Smallest and Fastest-Known RNA Switches Provide New Drug Targets, University of Michigan Study
10/8/2012 7:35:54 AM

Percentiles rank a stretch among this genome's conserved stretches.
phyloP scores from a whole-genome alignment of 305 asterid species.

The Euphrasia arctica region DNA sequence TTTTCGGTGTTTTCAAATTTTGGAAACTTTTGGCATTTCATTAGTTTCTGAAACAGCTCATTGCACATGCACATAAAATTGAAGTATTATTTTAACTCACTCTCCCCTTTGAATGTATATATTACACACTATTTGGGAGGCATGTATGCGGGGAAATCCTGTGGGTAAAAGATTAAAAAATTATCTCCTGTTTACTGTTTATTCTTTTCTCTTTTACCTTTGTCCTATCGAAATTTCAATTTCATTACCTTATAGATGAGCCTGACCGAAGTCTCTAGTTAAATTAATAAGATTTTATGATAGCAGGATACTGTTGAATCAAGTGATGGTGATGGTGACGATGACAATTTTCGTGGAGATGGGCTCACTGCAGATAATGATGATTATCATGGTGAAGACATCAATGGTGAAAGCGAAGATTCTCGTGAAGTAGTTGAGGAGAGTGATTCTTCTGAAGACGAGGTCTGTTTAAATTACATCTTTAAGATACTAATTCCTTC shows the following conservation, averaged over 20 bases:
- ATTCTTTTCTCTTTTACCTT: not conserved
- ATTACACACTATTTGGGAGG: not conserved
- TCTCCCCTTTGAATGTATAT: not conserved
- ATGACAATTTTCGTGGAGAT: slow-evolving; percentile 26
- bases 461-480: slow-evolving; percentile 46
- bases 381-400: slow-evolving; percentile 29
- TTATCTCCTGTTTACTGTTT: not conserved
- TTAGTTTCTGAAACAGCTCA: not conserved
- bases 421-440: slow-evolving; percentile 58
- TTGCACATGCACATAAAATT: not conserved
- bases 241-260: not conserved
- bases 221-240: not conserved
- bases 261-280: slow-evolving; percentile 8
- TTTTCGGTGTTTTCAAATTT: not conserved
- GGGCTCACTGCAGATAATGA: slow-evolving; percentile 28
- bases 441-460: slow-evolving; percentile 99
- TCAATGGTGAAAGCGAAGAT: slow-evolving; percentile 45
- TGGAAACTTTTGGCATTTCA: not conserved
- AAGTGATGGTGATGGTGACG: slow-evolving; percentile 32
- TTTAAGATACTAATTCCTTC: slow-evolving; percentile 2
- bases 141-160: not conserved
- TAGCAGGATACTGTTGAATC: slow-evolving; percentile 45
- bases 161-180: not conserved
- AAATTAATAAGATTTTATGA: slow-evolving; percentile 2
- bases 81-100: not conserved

A University of Michigan biophysical chemist and his colleagues have discovered the smallest and fastest-known molecular switches made of RNA, the chemical cousin of DNA. The researchers say these rare, fleeting structures are prime targets for the development of new antiviral and antibiotic drugs. Once believed to merely store and relay genetic information, RNA is now known to be a cellular Swiss Army knife of sorts, performing a wide variety of tasks and morphing into myriad shapes. Over the past decade, researchers have determined that most of the DNA in our cells is used to make RNA molecules, that RNA plays a central role in regulating gene expression, and that these macromolecules act as switches that detect cellular signals and then change shape to send an appropriate response to other biomolecules in the cell.